Anti-Corruption in Nigeria:
Holistically Speaking, Nuhu Ribadu is spot on!
Ladies and Gentlemen, I dare say, as I always argued in the past, that without a credible, systematic and enduring anti-corruption effort in our development effort, we would remain shackled forever. Besides, our citizen-fold will remain in squalor, our cities will continue to fail, hunger and illiteracy will remain a norm, while human rights abuses, as well as electoral and judicial impunity, will reign supreme.
The Arrowhead of Anti-Corruption
Nobody in the recent political history of Nigeria since the re-introduction of democratic governance has given of himself single-handedly to the fight against the institutions of corruption and instruments of corruption in Nigeria like Nuhu Ribadu. In the process, he has been maligned, called a hypocrite, criticized and vilified for his ‘selective prosecution’ of criminals and politically exposed persons who were investigated and found to be corrupt. He has also been honored with Fellowships and Seminal Invitations since he chose to go on exile in both London and Washington DC not as a policeman or as a lawyer, but as a trail blazer in the fight against corruption as the chairman of the EFCC in Nigeria. To say he is controversial is an understatement. He has earned his stripes as a Son of Africa in anti-corruption. It is no surprise that he was invited by a committee of US Congress to testify regarding Aid and development, or that he was awarded an honorary Doctorate Degree at Babcock University. Regarding the latter, Nuhu Ribadu chose the occasion to speak concerning his one passion, the fight against corruption in Nigeria. You may accuse him of a lack of nuance, maybe a lack of finesse, but you cannot fault him for his passion regarding anti-corruption. He had a bully pulpit and he put it to good use for a good cause.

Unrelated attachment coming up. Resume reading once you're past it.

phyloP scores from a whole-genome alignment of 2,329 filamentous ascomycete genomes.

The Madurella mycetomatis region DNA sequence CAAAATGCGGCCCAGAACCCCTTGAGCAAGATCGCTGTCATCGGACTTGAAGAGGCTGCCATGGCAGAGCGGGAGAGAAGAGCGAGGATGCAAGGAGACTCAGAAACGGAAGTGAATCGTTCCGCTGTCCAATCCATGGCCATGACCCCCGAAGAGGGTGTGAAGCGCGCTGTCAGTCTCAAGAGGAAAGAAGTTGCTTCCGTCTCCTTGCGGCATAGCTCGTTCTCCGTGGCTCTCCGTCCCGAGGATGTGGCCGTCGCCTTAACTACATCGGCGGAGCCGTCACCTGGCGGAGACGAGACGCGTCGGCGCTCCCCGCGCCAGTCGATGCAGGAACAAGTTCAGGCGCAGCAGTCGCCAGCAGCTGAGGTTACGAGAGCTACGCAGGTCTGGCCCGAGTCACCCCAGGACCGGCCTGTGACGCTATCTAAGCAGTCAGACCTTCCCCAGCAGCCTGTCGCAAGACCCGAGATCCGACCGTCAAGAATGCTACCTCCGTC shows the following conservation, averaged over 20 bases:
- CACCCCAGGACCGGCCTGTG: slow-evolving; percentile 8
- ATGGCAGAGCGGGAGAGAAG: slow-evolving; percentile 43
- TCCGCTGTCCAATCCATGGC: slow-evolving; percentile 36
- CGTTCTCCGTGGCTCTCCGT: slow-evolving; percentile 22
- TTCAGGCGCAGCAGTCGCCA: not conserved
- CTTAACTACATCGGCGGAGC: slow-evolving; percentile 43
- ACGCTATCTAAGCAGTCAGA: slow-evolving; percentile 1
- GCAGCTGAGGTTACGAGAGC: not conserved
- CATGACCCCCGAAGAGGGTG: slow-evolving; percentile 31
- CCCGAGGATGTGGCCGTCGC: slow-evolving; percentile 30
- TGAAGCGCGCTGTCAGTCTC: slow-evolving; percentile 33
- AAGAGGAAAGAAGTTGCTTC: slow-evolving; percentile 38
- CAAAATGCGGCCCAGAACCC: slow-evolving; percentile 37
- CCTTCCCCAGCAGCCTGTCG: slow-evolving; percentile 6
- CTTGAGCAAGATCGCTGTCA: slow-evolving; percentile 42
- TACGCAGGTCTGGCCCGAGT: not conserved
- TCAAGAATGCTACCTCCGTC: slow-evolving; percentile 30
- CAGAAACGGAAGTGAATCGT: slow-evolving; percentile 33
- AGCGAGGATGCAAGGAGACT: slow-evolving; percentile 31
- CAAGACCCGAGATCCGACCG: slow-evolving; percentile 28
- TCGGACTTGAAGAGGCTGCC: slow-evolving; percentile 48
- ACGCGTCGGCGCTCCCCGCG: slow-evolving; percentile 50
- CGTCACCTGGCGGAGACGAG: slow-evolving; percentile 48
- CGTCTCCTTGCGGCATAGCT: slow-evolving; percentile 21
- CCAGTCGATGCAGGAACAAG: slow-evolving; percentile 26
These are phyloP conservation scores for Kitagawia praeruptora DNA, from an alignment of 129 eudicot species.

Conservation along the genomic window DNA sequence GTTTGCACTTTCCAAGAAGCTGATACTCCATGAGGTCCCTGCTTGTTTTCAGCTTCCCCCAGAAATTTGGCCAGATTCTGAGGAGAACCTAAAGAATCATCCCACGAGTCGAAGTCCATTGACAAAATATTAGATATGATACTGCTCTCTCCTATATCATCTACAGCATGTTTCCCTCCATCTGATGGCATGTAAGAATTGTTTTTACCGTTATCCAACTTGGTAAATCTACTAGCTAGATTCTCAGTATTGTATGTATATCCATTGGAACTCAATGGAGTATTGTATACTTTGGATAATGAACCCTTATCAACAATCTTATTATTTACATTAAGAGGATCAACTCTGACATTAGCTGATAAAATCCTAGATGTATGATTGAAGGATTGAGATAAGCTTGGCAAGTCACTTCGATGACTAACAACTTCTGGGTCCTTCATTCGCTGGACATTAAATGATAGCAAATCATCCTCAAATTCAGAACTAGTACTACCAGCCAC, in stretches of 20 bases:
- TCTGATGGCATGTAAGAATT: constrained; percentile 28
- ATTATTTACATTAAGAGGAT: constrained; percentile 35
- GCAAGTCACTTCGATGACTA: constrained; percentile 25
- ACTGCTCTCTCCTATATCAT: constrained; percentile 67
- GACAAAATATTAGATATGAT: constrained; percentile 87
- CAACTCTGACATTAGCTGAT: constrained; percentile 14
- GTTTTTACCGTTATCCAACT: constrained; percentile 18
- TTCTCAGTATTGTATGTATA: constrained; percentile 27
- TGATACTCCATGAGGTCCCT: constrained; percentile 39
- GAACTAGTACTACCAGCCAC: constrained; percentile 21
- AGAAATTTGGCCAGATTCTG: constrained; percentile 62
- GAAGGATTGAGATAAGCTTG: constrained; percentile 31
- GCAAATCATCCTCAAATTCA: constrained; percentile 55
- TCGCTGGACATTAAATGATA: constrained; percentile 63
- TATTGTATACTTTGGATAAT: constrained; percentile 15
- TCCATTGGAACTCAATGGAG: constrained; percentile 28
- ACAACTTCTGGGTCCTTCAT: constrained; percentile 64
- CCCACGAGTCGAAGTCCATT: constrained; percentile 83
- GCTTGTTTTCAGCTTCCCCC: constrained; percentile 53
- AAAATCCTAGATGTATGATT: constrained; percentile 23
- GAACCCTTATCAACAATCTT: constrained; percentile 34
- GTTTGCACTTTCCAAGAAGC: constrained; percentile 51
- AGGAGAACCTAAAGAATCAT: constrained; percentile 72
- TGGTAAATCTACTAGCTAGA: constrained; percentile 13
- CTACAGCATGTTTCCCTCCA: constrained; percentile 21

In his remarks at Babcock University, not only did Nuhu Ribadu situate the fight against the societal ills as it affected the common man, he brought it closer home and gave what example everyone had taken judicial notice of. Were we not all public spectators here when the new Attorney General of the Federation (Nigeria) post-2007’s first publicized act was to seek to curb the powers of the EFCC through a memo to President Yar Adua? The enlightened public, especially the legal community, was aghast that the AGF would seek to control the powers of prosecution of one of the few organs of state that was visibly result-oriented and making a difference. Were we not all skeptical when Nuhu Ribadu was sent to Nigerian Institute of Policy and Strategic Studies (NIPSS) Kuru immediately after James Ibori was arraigned by EFCC on corruption charges? Did we not witness Nuhu Ribadu who had been doing his job like no policeman in recent past has done being demoted in rank, then prevented from attending his graduation ceremony at NIPSS with the active involvement of the AGF?